25. 25. 13% 21% 12% 2% 39% 14% Social norms - Support for collective action Strongly agree I would do more to try to stop climate change if other people did more, too Tend to agree Tend to disagree Strongly disagree Don’t know Neither/nor Base: 2,037 British adults, 14th – 20th June 2007
    26. 26. People often stay with the status quo, even if it costs them more to do so Example bias – status quo Source: Kahneman, Knetsch and Thaler (1991); McKinsey synthesis
    27. 27. Case study – status quo
    28. 28. Evidence – status quo Source: Benartzi and Thaler, Save More Tomorrow: Using Behavioral Economics to Increase Employee Saving, 2001 11.6 3.5  Month 28 Month 0 In 28 months average savings increased by more than 300% Each time an employee receives a pay rise…. ….An additional 3% of his/her income is channelled into a savings scheme Average savings per employee (% of income) “Save More Tomorrow” Plan
    29. 29. You are more likely to obtain a large commitment if you obtain a small one first. Example bias – reciprocity Source: Festinger, 1957; Cialdini (2006); McKinsey synthesis
    30. 30. Evidence – Encouraging Reciprocity Source: Influence: the psychology of persuasion, Cialdini, 2006 edition, Ipsos MORI research Ask neighbour to “watch my things” Leave without asking 2. Leave the radio to go swimming 1. Experimenter sits on beach with a radio 3. Thief tries to steal the radio 20% try to stop the thief 95% try to stop the thief 4. Test public reaction
    31. 31. Behavioural Norms you might exploit…. Decide without all the data/using irrelevant data Decide without fully processing all the facts Decide based on faulty calculations Short-circuits of rational decision-making process Reciprocity Liking Consistency Scarcity Endowment Social norms Authority Status quo Availability/ recency Choice overload Justifiability Anchoring Breakpoints Certainty preference Loss aversion Probability misassessment Regret aversion Framing/ contrast Hyperbolic discounting Mental accounting Biases False memory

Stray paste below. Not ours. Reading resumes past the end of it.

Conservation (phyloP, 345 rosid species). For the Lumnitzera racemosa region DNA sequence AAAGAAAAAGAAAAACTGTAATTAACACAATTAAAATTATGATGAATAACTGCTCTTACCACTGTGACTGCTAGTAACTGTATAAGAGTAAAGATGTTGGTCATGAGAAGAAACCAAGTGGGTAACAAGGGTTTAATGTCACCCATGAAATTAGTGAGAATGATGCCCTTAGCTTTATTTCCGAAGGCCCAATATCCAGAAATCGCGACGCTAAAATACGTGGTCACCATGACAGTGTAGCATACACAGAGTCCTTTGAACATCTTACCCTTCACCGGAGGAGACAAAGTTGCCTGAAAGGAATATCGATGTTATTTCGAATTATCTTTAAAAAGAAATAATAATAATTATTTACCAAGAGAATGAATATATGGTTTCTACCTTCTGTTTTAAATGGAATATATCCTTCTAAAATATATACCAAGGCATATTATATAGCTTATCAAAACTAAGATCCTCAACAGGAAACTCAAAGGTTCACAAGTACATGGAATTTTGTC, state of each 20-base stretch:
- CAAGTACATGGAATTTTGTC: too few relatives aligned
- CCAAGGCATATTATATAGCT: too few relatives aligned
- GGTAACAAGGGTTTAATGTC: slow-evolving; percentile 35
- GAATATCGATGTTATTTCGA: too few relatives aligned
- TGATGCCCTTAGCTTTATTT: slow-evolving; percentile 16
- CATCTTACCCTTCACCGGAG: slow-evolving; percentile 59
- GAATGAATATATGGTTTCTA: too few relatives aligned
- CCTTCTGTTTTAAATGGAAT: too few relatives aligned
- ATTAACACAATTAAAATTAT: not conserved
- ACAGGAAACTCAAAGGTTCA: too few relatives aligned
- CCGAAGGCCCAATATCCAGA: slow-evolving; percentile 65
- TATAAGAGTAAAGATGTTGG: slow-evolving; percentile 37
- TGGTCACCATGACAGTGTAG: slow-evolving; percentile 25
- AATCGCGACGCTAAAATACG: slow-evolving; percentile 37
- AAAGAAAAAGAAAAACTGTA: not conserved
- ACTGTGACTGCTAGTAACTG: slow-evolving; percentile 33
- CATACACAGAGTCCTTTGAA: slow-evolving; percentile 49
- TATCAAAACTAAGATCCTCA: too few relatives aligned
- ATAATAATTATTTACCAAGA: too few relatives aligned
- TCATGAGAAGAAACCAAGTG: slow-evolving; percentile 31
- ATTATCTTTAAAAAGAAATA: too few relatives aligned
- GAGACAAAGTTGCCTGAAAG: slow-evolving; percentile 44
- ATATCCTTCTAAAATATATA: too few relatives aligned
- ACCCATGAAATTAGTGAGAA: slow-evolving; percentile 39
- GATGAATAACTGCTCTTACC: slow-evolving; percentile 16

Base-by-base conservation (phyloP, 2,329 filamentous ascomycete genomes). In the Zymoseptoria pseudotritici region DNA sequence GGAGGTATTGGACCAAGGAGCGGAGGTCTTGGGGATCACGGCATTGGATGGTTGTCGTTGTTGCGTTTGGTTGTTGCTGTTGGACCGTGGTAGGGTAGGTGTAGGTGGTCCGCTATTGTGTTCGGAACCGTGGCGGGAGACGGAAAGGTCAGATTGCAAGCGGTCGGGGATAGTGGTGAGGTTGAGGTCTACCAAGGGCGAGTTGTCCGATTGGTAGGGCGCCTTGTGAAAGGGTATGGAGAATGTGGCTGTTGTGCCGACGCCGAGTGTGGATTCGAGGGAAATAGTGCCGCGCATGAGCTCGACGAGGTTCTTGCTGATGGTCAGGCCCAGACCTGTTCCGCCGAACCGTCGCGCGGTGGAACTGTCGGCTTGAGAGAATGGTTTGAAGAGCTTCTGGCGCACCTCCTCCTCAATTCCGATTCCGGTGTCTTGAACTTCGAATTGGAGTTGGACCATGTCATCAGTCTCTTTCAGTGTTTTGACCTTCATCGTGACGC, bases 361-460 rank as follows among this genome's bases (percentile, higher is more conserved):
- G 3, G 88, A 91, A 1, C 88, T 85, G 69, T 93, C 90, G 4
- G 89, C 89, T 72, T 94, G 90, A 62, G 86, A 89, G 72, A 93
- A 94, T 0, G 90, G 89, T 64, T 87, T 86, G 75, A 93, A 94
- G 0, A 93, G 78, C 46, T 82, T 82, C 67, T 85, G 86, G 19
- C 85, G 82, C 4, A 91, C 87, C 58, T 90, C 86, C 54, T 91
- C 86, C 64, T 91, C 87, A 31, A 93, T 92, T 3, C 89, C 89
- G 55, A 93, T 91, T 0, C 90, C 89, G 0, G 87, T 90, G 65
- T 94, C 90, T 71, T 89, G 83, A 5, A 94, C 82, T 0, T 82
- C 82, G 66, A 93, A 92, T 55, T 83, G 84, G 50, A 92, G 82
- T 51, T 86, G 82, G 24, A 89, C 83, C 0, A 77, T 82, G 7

32. 32. 0 10 20 30 40 50 60 70 1925 1935 1945 1955 1965 1975 1985 1995 2005 AIDS awareness change in the UK Source: Health Profile of England and Wales  Number of diagnoses of gonorrhoea  Thousands, in England and Wales
    33. 33. Action across multiple fronts to reduce STIs Influence Incentivise Inform Enable Enforce BBC programming about AIDS Distribution of free condoms “Tombstone” campaign Use of numerous biases including Authority, Liking, Hyperbolic Discounting, Probability Misassessment and Social norm None
    34. 34. Social norm: James Bond and the decline in STIs in the 1980s Source: Avert; BBC; www.universalexports.net 0 1 2 3 Average Bond girls per film by actor Connery Lazenby Moore Dalton Brosnan 1960 1970 1980 1990 2000
    35. 35. Three questions that need a “yes” answer Define the shift you want to see Devise the actions to deliver the shift Execute and monitor the results Do you really understand your target audience and what drives their behaviour? How are you going to define and measure success? Have you lined up the right partners to help reach and influence the target audience?
    36. 36. Bottom line – have to show consumer benefit (and nudge)  Concern is not rising…  Socially and environmentally responsible shopping appears to have plateaued and brands can no longer charge more for this  While there is an increasing expectation that brands offer such options, but need to illustrate the pay-off for consumers – Consumers want ‘fair trade’ and expect it in many ways, but they will not want to pay more for it, especially for smaller ticket items – Emotional pay-offs are important, but it needs to be more than just ‘feel good about our brand’; consumers want to know what it does for them  Still huge potential for nudging, and remember internal benefits as well – people want to do the right thing…
    37. 37. ben.page@ipsos.com
    38. 38. Daily Mail DailyExpress The Sun The Mirror Daily Record Financial Times The Metro Other Daily TelegraphNone of these Evening Standard Daily Star The Independent The Scotsman The Guardian The Times The Herald (Glasgow) 0 2 4 6 8 10 12 14 16 18 20 22 24 % pollution/environment is important issue Pollution/environment: by daily readership Base: 8,848 GB adults, 18+ Source: Ipsos MORI Political Monitor: Annual aggregate 2007